Encyclopedia of Jazz Musicians
Taylor, Dotti (Dorothy Anita)
Taylor, Dotti (Dorothy Anita), pianist, flautist, composer, vocalist, poet; b. New York City, 5 October 1942. Her father, John Taylor Jr. (born in Chickasaw, Oklahoma, 1905-1972) was a tenor who sang with the Oleanders and the Southernaires, two black quartets that were popular in the 1930s and 1940s. Her mother (born Dorothy Veronica Marks in NYC, 1915-1998) was an accomplished violinist as well as a mathematician. Her sister (born Yvonne Jeanne in NYC, 1939-1973) was also a pianist. Dotti lived in Brooklyn, NY for the first 12 years of her life. In April of 1954 her family moved to Queens and she has lived there ever since.
Dotti started the study of music at 3 years of age when she joined her sister in learning to play the piano with Camille Caputo at the Caputo Conservatory of Musical Arts. It was during this time that she made her piano debut (April 23, 1949) in a duo concert with her sister at Carl Fischer Recital Hall (now known as Cami Hall) in NYC. In September 1949 she was accepted to study classical music at the Juilliard School of Music (Preparatory Dept.). Here she also took classes in music theory, harmony and composition while studying piano with Regina Rubinoff (10 yrs.) and Bela Schumiacher (1 Yr.). Dotti remained at Juilliard until 1960 when she left to attend Syracuse University.
While at Syracuse she studied piano with Sidney Sukoenig and George Pappastavrou, was accompanist for the Syracuse University Glee Club, vocalists and instrumentalists and even had a few occasions to play jazz piano. She later transferred to Queens College where she obtained a B.A. in mathematics (1971) and an M.A. in music (1976). In 1971 she started a teaching career as a math teacher for the NYC Board of Education. For most of her life, including the 30 years that she taught math (1971-2001), she has been involved in the world of music. She directed the 6th, 7th and 8th grade choruses while also teaching math in her intermediate school. She directed the children's choir in her church for 12 years. She accompanied the Carr Hill Singers, the Unique Choral Musical Society Singers and was Musical Director for the Theatre of the Living Word in her church. She gives two-piano classical concerts with Helen Rutledge (under the name of the Libran Duo). She was the substitute Conductor/Pianist for the Broadway revue "Black and Blue". Dotti performed in the first Mary Lou Williams Women In Jazz Festival at the Kennedy Center in Washington, DC (1996) and has played in the Many Colors Of a Woman Jazz Concert in Hartford, CT. every year since 1996. She performed in concerts in the NYC area as a piano soloist, accompanied vocalists and instrumentalists.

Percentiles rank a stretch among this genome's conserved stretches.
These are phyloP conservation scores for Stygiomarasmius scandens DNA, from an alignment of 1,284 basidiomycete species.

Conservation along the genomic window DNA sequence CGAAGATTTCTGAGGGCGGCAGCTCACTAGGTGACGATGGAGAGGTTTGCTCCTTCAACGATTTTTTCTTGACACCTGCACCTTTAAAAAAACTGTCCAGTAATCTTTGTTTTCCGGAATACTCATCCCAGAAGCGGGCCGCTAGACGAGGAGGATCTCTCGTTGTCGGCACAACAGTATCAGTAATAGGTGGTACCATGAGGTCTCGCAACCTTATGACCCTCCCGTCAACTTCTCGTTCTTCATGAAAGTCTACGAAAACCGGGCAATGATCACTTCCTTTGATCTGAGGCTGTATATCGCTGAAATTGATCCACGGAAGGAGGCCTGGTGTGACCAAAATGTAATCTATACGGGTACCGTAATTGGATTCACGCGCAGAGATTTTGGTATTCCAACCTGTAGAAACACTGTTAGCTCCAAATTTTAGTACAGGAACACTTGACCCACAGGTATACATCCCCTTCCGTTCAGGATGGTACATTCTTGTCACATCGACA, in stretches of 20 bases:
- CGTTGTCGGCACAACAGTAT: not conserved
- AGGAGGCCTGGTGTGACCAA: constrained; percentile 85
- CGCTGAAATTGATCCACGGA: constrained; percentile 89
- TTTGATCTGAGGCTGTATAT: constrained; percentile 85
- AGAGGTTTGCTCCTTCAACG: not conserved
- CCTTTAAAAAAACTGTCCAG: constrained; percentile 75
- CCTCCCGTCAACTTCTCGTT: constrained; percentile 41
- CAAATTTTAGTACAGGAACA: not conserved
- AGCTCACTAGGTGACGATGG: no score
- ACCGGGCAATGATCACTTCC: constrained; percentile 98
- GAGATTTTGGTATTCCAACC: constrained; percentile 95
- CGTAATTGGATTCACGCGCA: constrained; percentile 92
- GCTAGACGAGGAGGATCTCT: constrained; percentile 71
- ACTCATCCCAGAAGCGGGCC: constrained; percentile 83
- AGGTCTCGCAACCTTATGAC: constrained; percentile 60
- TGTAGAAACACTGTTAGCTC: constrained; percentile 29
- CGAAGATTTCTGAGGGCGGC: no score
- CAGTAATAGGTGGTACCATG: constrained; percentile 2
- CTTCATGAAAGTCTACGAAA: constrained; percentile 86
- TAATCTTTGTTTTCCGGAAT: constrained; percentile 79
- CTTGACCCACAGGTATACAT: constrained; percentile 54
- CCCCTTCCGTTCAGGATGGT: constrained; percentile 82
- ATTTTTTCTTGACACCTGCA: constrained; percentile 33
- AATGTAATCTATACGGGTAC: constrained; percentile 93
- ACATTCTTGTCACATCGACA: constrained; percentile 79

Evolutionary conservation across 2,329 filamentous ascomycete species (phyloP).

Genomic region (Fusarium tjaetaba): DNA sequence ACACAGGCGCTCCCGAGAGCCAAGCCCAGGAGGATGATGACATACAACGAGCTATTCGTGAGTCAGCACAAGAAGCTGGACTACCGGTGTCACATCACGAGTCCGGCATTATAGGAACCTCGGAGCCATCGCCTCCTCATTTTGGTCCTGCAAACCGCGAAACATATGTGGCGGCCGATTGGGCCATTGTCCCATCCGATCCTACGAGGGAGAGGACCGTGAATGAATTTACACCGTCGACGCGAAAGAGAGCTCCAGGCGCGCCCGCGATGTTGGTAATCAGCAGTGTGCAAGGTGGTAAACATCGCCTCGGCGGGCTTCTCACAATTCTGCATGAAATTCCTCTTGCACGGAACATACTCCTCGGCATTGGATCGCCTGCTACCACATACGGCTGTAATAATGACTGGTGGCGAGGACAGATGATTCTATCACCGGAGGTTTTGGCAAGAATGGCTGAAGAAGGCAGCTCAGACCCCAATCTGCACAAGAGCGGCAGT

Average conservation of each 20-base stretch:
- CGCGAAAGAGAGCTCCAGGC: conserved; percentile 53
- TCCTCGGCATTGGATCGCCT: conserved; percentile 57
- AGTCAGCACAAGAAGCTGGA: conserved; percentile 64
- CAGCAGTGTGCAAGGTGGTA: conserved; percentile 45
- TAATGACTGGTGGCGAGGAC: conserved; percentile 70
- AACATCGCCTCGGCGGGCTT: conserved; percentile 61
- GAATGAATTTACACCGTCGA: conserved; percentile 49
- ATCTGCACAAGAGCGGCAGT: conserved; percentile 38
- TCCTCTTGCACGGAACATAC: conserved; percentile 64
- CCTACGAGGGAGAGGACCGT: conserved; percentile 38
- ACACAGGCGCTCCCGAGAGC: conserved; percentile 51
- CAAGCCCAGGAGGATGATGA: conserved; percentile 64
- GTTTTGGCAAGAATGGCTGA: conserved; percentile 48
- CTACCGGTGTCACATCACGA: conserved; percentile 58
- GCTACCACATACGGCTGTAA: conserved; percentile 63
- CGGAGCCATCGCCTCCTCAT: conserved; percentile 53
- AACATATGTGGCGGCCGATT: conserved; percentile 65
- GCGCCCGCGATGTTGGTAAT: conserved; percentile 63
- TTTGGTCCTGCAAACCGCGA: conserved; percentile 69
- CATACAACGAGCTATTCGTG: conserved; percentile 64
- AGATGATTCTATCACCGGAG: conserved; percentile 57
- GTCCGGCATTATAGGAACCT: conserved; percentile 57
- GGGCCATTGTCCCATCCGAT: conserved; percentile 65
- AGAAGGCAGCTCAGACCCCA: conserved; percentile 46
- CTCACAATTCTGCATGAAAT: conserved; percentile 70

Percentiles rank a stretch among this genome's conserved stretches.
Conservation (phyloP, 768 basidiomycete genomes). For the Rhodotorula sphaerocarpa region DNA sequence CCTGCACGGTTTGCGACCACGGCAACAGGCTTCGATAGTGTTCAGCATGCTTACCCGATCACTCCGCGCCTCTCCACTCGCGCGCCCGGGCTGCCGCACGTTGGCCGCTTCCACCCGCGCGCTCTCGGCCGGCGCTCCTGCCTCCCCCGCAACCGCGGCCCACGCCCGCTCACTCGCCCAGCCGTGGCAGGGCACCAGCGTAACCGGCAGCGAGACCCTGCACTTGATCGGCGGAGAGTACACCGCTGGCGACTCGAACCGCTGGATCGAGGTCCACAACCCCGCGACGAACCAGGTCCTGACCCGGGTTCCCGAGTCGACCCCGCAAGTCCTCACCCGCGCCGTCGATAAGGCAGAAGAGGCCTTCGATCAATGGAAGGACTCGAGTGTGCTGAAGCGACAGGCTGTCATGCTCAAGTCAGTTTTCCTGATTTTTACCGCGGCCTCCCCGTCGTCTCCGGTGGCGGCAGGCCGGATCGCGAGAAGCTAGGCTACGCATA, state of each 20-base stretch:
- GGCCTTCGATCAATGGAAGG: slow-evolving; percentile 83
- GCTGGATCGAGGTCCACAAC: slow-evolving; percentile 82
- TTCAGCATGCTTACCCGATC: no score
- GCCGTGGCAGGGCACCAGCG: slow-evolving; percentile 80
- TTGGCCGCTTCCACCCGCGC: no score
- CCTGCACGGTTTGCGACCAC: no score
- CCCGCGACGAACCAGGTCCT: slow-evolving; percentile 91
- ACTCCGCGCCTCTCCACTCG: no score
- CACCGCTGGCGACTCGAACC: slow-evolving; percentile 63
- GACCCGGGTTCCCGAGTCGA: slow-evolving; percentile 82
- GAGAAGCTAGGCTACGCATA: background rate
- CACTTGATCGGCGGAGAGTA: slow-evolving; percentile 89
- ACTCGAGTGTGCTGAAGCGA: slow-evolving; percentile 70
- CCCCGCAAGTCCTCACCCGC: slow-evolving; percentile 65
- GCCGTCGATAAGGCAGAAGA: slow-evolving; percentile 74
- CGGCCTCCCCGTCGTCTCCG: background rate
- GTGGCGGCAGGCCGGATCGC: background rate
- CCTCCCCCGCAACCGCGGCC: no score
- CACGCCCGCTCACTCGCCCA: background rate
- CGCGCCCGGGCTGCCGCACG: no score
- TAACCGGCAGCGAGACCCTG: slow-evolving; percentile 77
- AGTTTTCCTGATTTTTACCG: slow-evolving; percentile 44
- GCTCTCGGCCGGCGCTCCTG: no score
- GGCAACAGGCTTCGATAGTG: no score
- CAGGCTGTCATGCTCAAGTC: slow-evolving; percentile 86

Dotti had a love for jazz from a very early age and would often create piano arrangements of jazz tunes which she heard on radio or recordings. Her serious study of jazz began in 1982 when she bought her first flute. At first she taught herself how to play this instrument and then later that year decided to take formal lessons with Frank Wess. She studied with him privately for a few years. When Dotti expressed the desire to attend jazz workshops her teacher suggested the Jazz In July program at the University of Massachusetts at Amherst and the Jazzmobile program in NYC. She attended Jazz In July for several years where she studied piano with Dr. Billy Taylor, flute with Dr. Yusef Lateef and arranging with Fred Tillis and Jeff Holmes. At Jazzmobile she studied flute with Frank Wess, Doug Harris and Ron Bridgewater and arranging with Frank Foster, John Stubblefield and Jimmy Heath. She later attended classes with Barry Harris where she studied piano, improvisation and voice.